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2015-04-23T00:00:00.000Z

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Wrong Steve Friskup?

Steve Friskup

Clovis Horse Sales

Clovis Livestock Auction Inc

Direct Phone: (505) ***-****       

Clovis Livestock Auction Inc

504 S. Hull St.

Clovis, New Mexico 88101

United States

Company Description

Clovis Livestock Auction Provides Experience and Trust in the Cattle Auction and Horse Auction Business. more

Find other employees at this company (4)

Background Information

Employment History

Clovis Horse Sales

Horse Digests

Web References (28 Total References)


Committee spokesman Steve ...

www.southwest.construction.com [cached]

Committee spokesman Steve Friskup wasn't surprised or disheartened. During his impassioned pitch for the facility, Friskup said he believed much of the funding should and must come from the state.

Friskup said the indoor show arena and horse barn he was proposing would be a magnet for a burgeoning equine industry, pulling in rodeos and other premiere events such as cutting and reining horse shows.
"This is a multi-billion dollar industry," Friskup said. "People with horses have money.
"It's an industry that's been stolen from New Mexico, and we need to get it back, and Clovis should be central to doing it," said Friskup, who is sales manager at the Clovis Livestock Auction. "It's not just a Curry County issue. It's a state of New Mexico issue."
Friskup's committee was created in June in response to complaints from horse owners competing in rodeos and other shows at the Events Center. There are no stalls for horses, forcing some owners to bring portable stalls. It is a practice forbidden in most major horse events and considered dangerous to the horses, some valued as much as $250,000 each, according to Friskup.
Friskup and Events Center Manager Kevin Jolley noted rodeo and horse shows increased this year at the Events Center.
...
"If we don't do something in a major way," said Friskup, "what business we have now is going to go away."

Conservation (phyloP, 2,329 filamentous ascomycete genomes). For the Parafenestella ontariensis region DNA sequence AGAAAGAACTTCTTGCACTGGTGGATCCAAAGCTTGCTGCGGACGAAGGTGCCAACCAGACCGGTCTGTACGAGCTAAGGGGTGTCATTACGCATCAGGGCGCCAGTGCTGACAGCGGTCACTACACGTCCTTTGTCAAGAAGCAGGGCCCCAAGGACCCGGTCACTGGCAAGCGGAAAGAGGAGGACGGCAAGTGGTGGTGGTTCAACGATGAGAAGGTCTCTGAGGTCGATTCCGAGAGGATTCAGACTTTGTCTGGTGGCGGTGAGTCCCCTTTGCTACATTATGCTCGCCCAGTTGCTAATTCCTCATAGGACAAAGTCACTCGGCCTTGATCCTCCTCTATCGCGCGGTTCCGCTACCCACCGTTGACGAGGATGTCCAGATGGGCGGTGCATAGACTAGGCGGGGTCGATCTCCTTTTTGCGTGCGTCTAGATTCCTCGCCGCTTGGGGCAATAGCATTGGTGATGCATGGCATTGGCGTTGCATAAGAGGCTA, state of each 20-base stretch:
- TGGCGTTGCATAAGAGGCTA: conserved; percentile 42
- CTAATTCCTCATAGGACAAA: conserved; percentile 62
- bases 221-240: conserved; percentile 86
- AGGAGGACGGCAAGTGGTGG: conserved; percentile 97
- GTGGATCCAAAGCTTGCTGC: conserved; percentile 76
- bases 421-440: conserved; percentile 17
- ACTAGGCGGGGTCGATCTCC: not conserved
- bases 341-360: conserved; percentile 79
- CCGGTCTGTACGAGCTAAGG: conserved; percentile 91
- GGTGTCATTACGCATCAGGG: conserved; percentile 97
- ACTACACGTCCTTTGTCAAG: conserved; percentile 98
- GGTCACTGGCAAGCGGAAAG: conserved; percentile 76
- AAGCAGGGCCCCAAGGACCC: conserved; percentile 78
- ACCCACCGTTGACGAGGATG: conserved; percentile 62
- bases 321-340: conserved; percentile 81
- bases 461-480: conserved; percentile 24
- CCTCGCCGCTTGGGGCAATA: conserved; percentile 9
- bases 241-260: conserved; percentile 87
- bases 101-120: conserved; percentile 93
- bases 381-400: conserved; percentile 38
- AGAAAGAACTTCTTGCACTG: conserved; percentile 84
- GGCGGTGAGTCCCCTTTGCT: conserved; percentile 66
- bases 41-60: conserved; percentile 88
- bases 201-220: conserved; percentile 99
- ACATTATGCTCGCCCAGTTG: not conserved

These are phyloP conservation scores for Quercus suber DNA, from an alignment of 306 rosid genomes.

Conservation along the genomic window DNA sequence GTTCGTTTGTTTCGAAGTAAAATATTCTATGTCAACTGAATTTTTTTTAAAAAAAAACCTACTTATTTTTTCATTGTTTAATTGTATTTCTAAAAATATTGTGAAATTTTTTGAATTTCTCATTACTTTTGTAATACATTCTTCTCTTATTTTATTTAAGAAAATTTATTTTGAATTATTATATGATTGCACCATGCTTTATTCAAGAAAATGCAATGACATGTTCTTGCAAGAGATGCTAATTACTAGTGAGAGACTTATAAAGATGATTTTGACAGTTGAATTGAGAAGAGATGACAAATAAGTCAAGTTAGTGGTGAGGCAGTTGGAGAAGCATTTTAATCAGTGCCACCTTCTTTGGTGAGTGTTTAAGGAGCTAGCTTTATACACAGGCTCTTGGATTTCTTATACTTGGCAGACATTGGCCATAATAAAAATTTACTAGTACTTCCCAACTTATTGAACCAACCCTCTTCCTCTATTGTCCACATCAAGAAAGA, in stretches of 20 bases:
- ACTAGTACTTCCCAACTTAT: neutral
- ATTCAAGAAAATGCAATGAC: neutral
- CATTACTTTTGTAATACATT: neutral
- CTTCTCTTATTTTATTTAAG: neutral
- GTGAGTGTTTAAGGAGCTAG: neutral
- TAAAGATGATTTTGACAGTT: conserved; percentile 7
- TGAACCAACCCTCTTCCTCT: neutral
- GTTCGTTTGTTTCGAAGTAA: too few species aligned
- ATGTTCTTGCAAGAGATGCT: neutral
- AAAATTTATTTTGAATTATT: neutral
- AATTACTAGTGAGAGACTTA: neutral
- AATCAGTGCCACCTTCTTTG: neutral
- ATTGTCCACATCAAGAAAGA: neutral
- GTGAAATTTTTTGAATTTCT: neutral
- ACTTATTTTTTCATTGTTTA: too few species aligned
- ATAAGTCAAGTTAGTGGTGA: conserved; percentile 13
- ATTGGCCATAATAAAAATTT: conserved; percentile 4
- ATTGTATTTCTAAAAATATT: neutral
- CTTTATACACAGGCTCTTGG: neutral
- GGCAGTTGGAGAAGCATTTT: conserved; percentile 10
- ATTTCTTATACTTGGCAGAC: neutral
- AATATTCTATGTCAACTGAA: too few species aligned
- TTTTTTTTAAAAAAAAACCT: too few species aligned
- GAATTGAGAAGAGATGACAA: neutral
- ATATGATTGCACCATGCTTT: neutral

...
Chandler did concur with Friskup that financing from the state should be explored, including grants or low interest loans from the state finance authority.


Committee spokesman Steve ...

southwest.construction.com [cached]

Committee spokesman Steve Friskup wasn't surprised or disheartened. During his impassioned pitch for the facility, Friskup said he believed much of the funding should and must come from the state.

Friskup said the indoor show arena and horse barn he was proposing would be a magnet for a burgeoning equine industry, pulling in rodeos and other premiere events such as cutting and reining horse shows.
"This is a multi-billion dollar industry," Friskup said. "People with horses have money.
"It's an industry that's been stolen from New Mexico, and we need to get it back, and Clovis should be central to doing it," said Friskup, who is sales manager at the Clovis Livestock Auction. "It's not just a Curry County issue. It's a state of New Mexico issue."
Friskup's committee was created in June in response to complaints from horse owners competing in rodeos and other shows at the Events Center. There are no stalls for horses, forcing some owners to bring portable stalls. It is a practice forbidden in most major horse events and considered dangerous to the horses, some valued as much as $250,000 each, according to Friskup.
Friskup and Events Center Manager Kevin Jolley noted rodeo and horse shows increased this year at the Events Center.
...
"If we don't do something in a major way," said Friskup, "what business we have now is going to go away."
...
Chandler did concur with Friskup that financing from the state should be explored, including grants or low interest loans from the state finance authority.


XIT RANCH HORSES - HPRBA.COM

www.hprba.com [cached]